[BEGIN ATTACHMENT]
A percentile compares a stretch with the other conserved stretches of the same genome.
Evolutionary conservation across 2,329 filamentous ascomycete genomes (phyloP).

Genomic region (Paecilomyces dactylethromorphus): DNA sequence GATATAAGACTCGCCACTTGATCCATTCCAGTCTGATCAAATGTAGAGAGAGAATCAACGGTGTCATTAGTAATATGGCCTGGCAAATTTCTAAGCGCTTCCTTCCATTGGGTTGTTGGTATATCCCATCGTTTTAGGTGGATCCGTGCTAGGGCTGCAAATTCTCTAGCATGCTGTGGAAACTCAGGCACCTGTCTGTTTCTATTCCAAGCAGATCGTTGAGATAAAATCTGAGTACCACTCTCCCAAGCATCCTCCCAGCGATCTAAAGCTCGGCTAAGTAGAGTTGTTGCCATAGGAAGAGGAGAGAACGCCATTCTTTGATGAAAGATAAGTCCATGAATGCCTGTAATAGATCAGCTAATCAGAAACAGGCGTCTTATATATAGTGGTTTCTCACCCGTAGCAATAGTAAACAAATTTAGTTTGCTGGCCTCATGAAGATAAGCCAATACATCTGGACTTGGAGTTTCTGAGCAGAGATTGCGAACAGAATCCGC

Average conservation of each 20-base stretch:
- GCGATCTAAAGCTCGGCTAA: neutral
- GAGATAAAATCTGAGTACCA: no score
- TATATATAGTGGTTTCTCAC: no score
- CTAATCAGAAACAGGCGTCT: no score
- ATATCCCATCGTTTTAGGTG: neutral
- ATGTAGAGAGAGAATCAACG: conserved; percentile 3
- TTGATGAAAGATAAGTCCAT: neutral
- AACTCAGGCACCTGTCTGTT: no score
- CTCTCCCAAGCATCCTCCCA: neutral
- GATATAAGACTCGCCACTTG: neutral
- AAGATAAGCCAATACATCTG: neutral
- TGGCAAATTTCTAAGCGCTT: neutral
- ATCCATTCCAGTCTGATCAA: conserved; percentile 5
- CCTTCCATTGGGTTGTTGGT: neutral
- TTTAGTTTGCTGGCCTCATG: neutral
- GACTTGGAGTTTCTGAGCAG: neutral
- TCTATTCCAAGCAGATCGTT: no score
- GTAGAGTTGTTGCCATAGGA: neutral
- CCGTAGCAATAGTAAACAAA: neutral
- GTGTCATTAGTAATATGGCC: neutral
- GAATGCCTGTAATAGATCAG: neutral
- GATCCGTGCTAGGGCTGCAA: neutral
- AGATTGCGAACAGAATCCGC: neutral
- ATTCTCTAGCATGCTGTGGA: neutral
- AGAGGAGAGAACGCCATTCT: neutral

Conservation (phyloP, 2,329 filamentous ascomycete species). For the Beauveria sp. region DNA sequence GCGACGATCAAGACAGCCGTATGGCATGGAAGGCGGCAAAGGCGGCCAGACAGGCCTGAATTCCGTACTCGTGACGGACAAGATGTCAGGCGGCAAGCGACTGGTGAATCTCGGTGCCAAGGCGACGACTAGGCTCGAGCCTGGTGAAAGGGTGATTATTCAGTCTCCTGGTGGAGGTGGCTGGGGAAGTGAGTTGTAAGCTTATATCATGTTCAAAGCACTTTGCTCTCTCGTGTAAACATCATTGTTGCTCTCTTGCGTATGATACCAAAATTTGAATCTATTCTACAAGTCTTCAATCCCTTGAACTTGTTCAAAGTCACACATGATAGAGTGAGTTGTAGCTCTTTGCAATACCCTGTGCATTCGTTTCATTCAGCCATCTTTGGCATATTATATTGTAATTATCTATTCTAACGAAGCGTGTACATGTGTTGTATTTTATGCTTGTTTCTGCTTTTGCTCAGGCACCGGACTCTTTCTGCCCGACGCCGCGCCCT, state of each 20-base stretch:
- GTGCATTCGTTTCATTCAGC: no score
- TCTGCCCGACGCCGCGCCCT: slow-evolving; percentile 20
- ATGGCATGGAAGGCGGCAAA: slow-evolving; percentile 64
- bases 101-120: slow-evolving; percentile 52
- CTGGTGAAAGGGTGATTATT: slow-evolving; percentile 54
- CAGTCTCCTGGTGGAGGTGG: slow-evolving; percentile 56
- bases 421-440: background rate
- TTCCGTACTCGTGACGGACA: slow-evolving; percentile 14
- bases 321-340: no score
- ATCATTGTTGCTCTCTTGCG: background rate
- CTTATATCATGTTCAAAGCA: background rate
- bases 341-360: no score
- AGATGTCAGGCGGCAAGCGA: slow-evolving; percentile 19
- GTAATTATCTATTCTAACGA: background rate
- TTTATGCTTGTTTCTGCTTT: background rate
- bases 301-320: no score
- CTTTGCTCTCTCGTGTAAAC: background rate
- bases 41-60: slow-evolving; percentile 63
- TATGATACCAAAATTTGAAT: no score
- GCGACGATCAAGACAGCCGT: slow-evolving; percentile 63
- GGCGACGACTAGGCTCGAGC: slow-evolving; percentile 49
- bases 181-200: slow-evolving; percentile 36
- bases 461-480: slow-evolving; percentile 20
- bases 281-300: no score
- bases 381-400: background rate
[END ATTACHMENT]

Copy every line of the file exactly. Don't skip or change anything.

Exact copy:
A percentile compares a stretch with the other conserved stretches of the same genome.
Evolutionary conservation across 2,329 filamentous ascomycete genomes (phyloP).

Genomic region (Paecilomyces dactylethromorphus): DNA sequence GATATAAGACTCGCCACTTGATCCATTCCAGTCTGATCAAATGTAGAGAGAGAATCAACGGTGTCATTAGTAATATGGCCTGGCAAATTTCTAAGCGCTTCCTTCCATTGGGTTGTTGGTATATCCCATCGTTTTAGGTGGATCCGTGCTAGGGCTGCAAATTCTCTAGCATGCTGTGGAAACTCAGGCACCTGTCTGTTTCTATTCCAAGCAGATCGTTGAGATAAAATCTGAGTACCACTCTCCCAAGCATCCTCCCAGCGATCTAAAGCTCGGCTAAGTAGAGTTGTTGCCATAGGAAGAGGAGAGAACGCCATTCTTTGATGAAAGATAAGTCCATGAATGCCTGTAATAGATCAGCTAATCAGAAACAGGCGTCTTATATATAGTGGTTTCTCACCCGTAGCAATAGTAAACAAATTTAGTTTGCTGGCCTCATGAAGATAAGCCAATACATCTGGACTTGGAGTTTCTGAGCAGAGATTGCGAACAGAATCCGC

Average conservation of each 20-base stretch:
- GCGATCTAAAGCTCGGCTAA: neutral
- GAGATAAAATCTGAGTACCA: no score
- TATATATAGTGGTTTCTCAC: no score
- CTAATCAGAAACAGGCGTCT: no score
- ATATCCCATCGTTTTAGGTG: neutral
- ATGTAGAGAGAGAATCAACG: conserved; percentile 3
- TTGATGAAAGATAAGTCCAT: neutral
- AACTCAGGCACCTGTCTGTT: no score
- CTCTCCCAAGCATCCTCCCA: neutral
- GATATAAGACTCGCCACTTG: neutral
- AAGATAAGCCAATACATCTG: neutral
- TGGCAAATTTCTAAGCGCTT: neutral
- ATCCATTCCAGTCTGATCAA: conserved; percentile 5
- CCTTCCATTGGGTTGTTGGT: neutral
- TTTAGTTTGCTGGCCTCATG: neutral
- GACTTGGAGTTTCTGAGCAG: neutral
- TCTATTCCAAGCAGATCGTT: no score
- GTAGAGTTGTTGCCATAGGA: neutral
- CCGTAGCAATAGTAAACAAA: neutral
- GTGTCATTAGTAATATGGCC: neutral
- GAATGCCTGTAATAGATCAG: neutral
- GATCCGTGCTAGGGCTGCAA: neutral
- AGATTGCGAACAGAATCCGC: neutral
- ATTCTCTAGCATGCTGTGGA: neutral
- AGAGGAGAGAACGCCATTCT: neutral

Conservation (phyloP, 2,329 filamentous ascomycete species). For the Beauveria sp. region DNA sequence GCGACGATCAAGACAGCCGTATGGCATGGAAGGCGGCAAAGGCGGCCAGACAGGCCTGAATTCCGTACTCGTGACGGACAAGATGTCAGGCGGCAAGCGACTGGTGAATCTCGGTGCCAAGGCGACGACTAGGCTCGAGCCTGGTGAAAGGGTGATTATTCAGTCTCCTGGTGGAGGTGGCTGGGGAAGTGAGTTGTAAGCTTATATCATGTTCAAAGCACTTTGCTCTCTCGTGTAAACATCATTGTTGCTCTCTTGCGTATGATACCAAAATTTGAATCTATTCTACAAGTCTTCAATCCCTTGAACTTGTTCAAAGTCACACATGATAGAGTGAGTTGTAGCTCTTTGCAATACCCTGTGCATTCGTTTCATTCAGCCATCTTTGGCATATTATATTGTAATTATCTATTCTAACGAAGCGTGTACATGTGTTGTATTTTATGCTTGTTTCTGCTTTTGCTCAGGCACCGGACTCTTTCTGCCCGACGCCGCGCCCT, state of each 20-base stretch:
- GTGCATTCGTTTCATTCAGC: no score
- TCTGCCCGACGCCGCGCCCT: slow-evolving; percentile 20
- ATGGCATGGAAGGCGGCAAA: slow-evolving; percentile 64
- bases 101-120: slow-evolving; percentile 52
- CTGGTGAAAGGGTGATTATT: slow-evolving; percentile 54
- CAGTCTCCTGGTGGAGGTGG: slow-evolving; percentile 56
- bases 421-440: background rate
- TTCCGTACTCGTGACGGACA: slow-evolving; percentile 14
- bases 321-340: no score
- ATCATTGTTGCTCTCTTGCG: background rate
- CTTATATCATGTTCAAAGCA: background rate
- bases 341-360: no score
- AGATGTCAGGCGGCAAGCGA: slow-evolving; percentile 19
- GTAATTATCTATTCTAACGA: background rate
- TTTATGCTTGTTTCTGCTTT: background rate
- bases 301-320: no score
- CTTTGCTCTCTCGTGTAAAC: background rate
- bases 41-60: slow-evolving; percentile 63
- TATGATACCAAAATTTGAAT: no score
- GCGACGATCAAGACAGCCGT: slow-evolving; percentile 63
- GGCGACGACTAGGCTCGAGC: slow-evolving; percentile 49
- bases 181-200: slow-evolving; percentile 36
- bases 461-480: slow-evolving; percentile 20
- bases 281-300: no score
- bases 381-400: background rate